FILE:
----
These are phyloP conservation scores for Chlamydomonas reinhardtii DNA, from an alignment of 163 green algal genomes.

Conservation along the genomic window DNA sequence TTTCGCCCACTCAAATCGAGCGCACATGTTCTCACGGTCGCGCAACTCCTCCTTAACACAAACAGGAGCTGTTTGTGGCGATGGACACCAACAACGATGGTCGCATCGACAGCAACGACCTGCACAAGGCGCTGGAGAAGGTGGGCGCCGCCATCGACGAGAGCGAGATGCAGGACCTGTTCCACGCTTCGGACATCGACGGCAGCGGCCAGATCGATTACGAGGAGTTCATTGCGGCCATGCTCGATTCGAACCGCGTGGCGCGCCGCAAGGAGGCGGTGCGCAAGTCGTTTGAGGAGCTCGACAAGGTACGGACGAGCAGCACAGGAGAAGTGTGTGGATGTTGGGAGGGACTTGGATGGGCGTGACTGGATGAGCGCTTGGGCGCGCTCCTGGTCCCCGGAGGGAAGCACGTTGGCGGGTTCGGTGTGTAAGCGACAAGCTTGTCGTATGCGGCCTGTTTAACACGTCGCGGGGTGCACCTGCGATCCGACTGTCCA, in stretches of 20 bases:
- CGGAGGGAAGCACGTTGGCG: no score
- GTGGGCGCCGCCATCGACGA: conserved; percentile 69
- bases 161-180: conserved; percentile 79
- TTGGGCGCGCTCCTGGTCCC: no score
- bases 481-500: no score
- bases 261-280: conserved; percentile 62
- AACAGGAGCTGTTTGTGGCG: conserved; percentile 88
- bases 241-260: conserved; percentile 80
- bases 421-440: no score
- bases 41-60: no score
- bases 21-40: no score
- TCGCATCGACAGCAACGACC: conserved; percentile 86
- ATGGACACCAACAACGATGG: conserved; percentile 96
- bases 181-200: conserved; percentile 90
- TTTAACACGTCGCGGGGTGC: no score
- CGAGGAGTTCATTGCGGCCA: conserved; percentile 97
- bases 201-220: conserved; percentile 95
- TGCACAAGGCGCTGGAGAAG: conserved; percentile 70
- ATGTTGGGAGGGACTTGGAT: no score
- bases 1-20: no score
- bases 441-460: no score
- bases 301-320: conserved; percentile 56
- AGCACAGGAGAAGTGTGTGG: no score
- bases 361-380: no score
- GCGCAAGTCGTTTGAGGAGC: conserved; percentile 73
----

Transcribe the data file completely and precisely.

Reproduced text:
These are phyloP conservation scores for Chlamydomonas reinhardtii DNA, from an alignment of 163 green algal genomes.

Conservation along the genomic window DNA sequence TTTCGCCCACTCAAATCGAGCGCACATGTTCTCACGGTCGCGCAACTCCTCCTTAACACAAACAGGAGCTGTTTGTGGCGATGGACACCAACAACGATGGTCGCATCGACAGCAACGACCTGCACAAGGCGCTGGAGAAGGTGGGCGCCGCCATCGACGAGAGCGAGATGCAGGACCTGTTCCACGCTTCGGACATCGACGGCAGCGGCCAGATCGATTACGAGGAGTTCATTGCGGCCATGCTCGATTCGAACCGCGTGGCGCGCCGCAAGGAGGCGGTGCGCAAGTCGTTTGAGGAGCTCGACAAGGTACGGACGAGCAGCACAGGAGAAGTGTGTGGATGTTGGGAGGGACTTGGATGGGCGTGACTGGATGAGCGCTTGGGCGCGCTCCTGGTCCCCGGAGGGAAGCACGTTGGCGGGTTCGGTGTGTAAGCGACAAGCTTGTCGTATGCGGCCTGTTTAACACGTCGCGGGGTGCACCTGCGATCCGACTGTCCA, in stretches of 20 bases:
- CGGAGGGAAGCACGTTGGCG: no score
- GTGGGCGCCGCCATCGACGA: conserved; percentile 69
- bases 161-180: conserved; percentile 79
- TTGGGCGCGCTCCTGGTCCC: no score
- bases 481-500: no score
- bases 261-280: conserved; percentile 62
- AACAGGAGCTGTTTGTGGCG: conserved; percentile 88
- bases 241-260: conserved; percentile 80
- bases 421-440: no score
- bases 41-60: no score
- bases 21-40: no score
- TCGCATCGACAGCAACGACC: conserved; percentile 86
- ATGGACACCAACAACGATGG: conserved; percentile 96
- bases 181-200: conserved; percentile 90
- TTTAACACGTCGCGGGGTGC: no score
- CGAGGAGTTCATTGCGGCCA: conserved; percentile 97
- bases 201-220: conserved; percentile 95
- TGCACAAGGCGCTGGAGAAG: conserved; percentile 70
- ATGTTGGGAGGGACTTGGAT: no score
- bases 1-20: no score
- bases 441-460: no score
- bases 301-320: conserved; percentile 56
- AGCACAGGAGAAGTGTGTGG: no score
- bases 361-380: no score
- GCGCAAGTCGTTTGAGGAGC: conserved; percentile 73